Joe Sixpack Index (blue line, left axis) shown against GDP (red line, right axis)

    You can view the [entire post here] which includes a look at middle man who likely is an average white collar worker.

    Other Economic News this Week:

    The Econintersect Economic Index for December 2014 is showing our index on the high side of a tight growth range for almost a year. Although there are no warning flags in the data which is used to compile our forecast, there also is no signs that the rate of economic growth will improve. Additionally there are no warning signs in other leading indices that the economy is stalling - EXCEPT ECRI's Weekly Leading Index which is slightly below the zero growth line.

    The ECRI WLI growth index value crossed slightly into negative territory which implies the economy will not have grown six months from today.

    Current ECRI WLI Growth Index

    The market was expecting the weekly initial unemployment claims at 280,000 to 315,000 (consensus 295,000) vs the 294,000 reported. The more important (because of the volatility in the weekly reported claims and seasonality errors in adjusting the data) 4 week moving average moved from 299,000 (reported last week as 299,000) to 299,250. Rolling averages under 300,000 are excellent.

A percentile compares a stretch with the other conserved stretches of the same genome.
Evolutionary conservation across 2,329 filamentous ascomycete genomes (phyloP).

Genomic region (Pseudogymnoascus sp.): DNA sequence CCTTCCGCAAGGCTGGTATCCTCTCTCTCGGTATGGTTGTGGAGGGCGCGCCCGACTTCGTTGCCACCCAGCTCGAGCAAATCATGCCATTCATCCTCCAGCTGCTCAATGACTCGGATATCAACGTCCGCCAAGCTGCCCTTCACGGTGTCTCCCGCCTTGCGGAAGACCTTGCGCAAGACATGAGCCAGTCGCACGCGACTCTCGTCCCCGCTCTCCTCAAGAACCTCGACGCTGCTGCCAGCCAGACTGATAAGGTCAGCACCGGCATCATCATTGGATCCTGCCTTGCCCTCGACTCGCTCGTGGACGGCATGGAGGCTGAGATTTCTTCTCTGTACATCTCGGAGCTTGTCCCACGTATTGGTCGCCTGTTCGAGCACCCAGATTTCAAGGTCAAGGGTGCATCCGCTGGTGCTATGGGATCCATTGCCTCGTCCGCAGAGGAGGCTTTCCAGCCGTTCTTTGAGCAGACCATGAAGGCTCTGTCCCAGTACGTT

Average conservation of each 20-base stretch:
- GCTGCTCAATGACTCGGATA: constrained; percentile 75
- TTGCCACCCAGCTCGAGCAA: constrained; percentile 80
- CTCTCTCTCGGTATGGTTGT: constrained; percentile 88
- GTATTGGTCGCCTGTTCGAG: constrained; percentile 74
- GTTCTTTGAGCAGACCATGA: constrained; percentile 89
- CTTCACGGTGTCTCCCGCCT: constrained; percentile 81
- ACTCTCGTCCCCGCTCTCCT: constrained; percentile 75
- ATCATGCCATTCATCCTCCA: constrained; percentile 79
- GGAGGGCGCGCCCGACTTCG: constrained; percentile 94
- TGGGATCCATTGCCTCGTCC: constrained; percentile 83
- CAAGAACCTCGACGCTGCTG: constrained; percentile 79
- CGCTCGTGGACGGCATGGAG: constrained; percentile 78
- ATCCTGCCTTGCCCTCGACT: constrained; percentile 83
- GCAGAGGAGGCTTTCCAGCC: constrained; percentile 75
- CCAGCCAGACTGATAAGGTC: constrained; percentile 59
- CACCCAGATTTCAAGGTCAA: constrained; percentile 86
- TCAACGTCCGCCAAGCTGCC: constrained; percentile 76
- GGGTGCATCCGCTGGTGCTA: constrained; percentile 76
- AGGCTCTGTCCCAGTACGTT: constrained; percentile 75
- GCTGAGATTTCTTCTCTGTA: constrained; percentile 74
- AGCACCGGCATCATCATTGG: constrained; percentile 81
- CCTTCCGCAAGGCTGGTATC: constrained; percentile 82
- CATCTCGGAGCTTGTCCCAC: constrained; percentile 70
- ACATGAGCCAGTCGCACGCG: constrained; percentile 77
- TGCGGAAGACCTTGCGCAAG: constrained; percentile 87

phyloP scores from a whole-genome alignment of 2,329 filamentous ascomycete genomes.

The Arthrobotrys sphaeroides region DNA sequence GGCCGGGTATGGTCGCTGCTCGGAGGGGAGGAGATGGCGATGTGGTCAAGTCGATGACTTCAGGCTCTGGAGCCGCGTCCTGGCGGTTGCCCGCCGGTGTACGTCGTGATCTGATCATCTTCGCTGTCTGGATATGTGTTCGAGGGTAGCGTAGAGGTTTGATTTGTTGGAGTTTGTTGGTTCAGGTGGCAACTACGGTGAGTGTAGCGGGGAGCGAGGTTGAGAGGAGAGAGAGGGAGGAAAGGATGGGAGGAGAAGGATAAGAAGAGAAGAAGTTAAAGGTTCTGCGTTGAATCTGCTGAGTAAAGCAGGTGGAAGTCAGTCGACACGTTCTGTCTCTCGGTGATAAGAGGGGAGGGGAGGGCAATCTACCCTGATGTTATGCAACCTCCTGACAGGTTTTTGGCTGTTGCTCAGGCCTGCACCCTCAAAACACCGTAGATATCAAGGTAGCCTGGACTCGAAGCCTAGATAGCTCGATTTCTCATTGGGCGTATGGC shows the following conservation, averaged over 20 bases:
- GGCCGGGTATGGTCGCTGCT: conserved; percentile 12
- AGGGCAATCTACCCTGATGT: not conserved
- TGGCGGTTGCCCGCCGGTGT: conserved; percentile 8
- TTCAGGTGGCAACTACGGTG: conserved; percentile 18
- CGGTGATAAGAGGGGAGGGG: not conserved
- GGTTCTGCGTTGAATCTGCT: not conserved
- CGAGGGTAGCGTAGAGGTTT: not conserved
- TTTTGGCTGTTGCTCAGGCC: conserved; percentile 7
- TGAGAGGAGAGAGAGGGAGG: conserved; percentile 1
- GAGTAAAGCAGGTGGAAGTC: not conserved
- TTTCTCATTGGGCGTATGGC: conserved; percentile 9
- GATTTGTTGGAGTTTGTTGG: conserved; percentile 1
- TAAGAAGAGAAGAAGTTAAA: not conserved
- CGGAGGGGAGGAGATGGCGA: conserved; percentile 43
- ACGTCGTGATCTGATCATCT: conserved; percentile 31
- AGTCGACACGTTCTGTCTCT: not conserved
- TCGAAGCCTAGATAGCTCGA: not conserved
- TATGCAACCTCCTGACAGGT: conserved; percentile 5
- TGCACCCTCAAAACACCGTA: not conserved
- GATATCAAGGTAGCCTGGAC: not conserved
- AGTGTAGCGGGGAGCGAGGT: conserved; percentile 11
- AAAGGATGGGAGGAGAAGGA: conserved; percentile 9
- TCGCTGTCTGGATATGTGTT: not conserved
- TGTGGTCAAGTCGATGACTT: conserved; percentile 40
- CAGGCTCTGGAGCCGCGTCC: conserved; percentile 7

Weekly Initial Unemployment Claims - 4 Week Average - Seasonally Adjusted - 2011 (red line), 2012 (green line), 2013 (blue line), 2014 (orange line)

    (click to enlarge)

    /images/z unemployment.PNG

    Bankruptcies this Week: dELiA*s, Lithium Technology

    To view all of the analysis this week [click here].

    Disclosure: The author has no positions in any stocks mentioned, and no plans to initiate any positions within the next 72 hours.

    Dec 13 11:43 AM | Link | Comment!
  • Consumer Credit Continues To Slow

    Consumer credit growth has been trending down down after peaking in July. Even with the backward revisions of data by the Federal Reserve changing trends, this particular trend has been in play for two months now. In any event, year-over-year growth (ignoring student loans) is still growing at double the rate of consumer contribution to GDP growth.

    The Federal Reserve's headline said:

    In October, consumer credit increased at a seasonally adjusted annual rate of 5 percent. Revolving credit increased at an annual rate of 1-1/4 percent, while nonrevolving credit increased at an annual rate of 6-1/4 percent.

    Econintersect's view:

    Unadjusted Consumer Credit Outstanding
     Month- over- Month GrowthYear- over- Year GrowthMonth- over- Month Growth without Student LoansYear- over- Year Growth without Student Loans
    Total-0.2%+6.7%-0.2%+4.0%